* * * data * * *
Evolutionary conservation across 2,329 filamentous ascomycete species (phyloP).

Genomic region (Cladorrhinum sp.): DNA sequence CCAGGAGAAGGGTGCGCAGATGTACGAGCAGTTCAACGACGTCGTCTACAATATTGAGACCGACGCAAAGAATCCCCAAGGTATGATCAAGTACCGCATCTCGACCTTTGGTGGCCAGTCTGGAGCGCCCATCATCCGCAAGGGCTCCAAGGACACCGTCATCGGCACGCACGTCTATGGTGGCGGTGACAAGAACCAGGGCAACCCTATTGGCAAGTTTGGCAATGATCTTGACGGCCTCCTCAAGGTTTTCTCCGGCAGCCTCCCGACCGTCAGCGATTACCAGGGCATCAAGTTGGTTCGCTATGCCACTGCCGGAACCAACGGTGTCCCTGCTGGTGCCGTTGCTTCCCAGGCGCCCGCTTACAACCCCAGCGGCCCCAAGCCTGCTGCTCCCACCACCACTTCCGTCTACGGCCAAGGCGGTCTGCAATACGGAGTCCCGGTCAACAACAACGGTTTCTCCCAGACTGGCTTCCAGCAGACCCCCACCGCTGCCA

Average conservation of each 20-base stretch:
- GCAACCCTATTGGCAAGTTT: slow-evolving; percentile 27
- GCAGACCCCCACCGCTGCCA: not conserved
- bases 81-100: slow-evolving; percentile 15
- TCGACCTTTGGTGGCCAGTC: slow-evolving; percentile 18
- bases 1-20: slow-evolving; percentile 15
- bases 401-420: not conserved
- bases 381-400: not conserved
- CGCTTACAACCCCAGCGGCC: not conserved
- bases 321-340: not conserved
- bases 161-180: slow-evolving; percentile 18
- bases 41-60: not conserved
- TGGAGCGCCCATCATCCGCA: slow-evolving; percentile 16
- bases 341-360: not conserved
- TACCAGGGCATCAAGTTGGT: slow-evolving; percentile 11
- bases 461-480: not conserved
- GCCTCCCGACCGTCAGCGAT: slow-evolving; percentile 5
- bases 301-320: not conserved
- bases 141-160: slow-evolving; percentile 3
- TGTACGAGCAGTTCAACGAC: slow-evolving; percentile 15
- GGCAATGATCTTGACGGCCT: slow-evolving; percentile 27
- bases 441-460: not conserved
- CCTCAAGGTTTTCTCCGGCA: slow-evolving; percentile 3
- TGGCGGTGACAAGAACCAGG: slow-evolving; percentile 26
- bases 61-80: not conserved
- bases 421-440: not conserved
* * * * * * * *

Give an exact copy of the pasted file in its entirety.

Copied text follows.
Evolutionary conservation across 2,329 filamentous ascomycete species (phyloP).

Genomic region (Cladorrhinum sp.): DNA sequence CCAGGAGAAGGGTGCGCAGATGTACGAGCAGTTCAACGACGTCGTCTACAATATTGAGACCGACGCAAAGAATCCCCAAGGTATGATCAAGTACCGCATCTCGACCTTTGGTGGCCAGTCTGGAGCGCCCATCATCCGCAAGGGCTCCAAGGACACCGTCATCGGCACGCACGTCTATGGTGGCGGTGACAAGAACCAGGGCAACCCTATTGGCAAGTTTGGCAATGATCTTGACGGCCTCCTCAAGGTTTTCTCCGGCAGCCTCCCGACCGTCAGCGATTACCAGGGCATCAAGTTGGTTCGCTATGCCACTGCCGGAACCAACGGTGTCCCTGCTGGTGCCGTTGCTTCCCAGGCGCCCGCTTACAACCCCAGCGGCCCCAAGCCTGCTGCTCCCACCACCACTTCCGTCTACGGCCAAGGCGGTCTGCAATACGGAGTCCCGGTCAACAACAACGGTTTCTCCCAGACTGGCTTCCAGCAGACCCCCACCGCTGCCA

Average conservation of each 20-base stretch:
- GCAACCCTATTGGCAAGTTT: slow-evolving; percentile 27
- GCAGACCCCCACCGCTGCCA: not conserved
- bases 81-100: slow-evolving; percentile 15
- TCGACCTTTGGTGGCCAGTC: slow-evolving; percentile 18
- bases 1-20: slow-evolving; percentile 15
- bases 401-420: not conserved
- bases 381-400: not conserved
- CGCTTACAACCCCAGCGGCC: not conserved
- bases 321-340: not conserved
- bases 161-180: slow-evolving; percentile 18
- bases 41-60: not conserved
- TGGAGCGCCCATCATCCGCA: slow-evolving; percentile 16
- bases 341-360: not conserved
- TACCAGGGCATCAAGTTGGT: slow-evolving; percentile 11
- bases 461-480: not conserved
- GCCTCCCGACCGTCAGCGAT: slow-evolving; percentile 5
- bases 301-320: not conserved
- bases 141-160: slow-evolving; percentile 3
- TGTACGAGCAGTTCAACGAC: slow-evolving; percentile 15
- GGCAATGATCTTGACGGCCT: slow-evolving; percentile 27
- bases 441-460: not conserved
- CCTCAAGGTTTTCTCCGGCA: slow-evolving; percentile 3
- TGGCGGTGACAAGAACCAGG: slow-evolving; percentile 26
- bases 61-80: not conserved
- bases 421-440: not conserved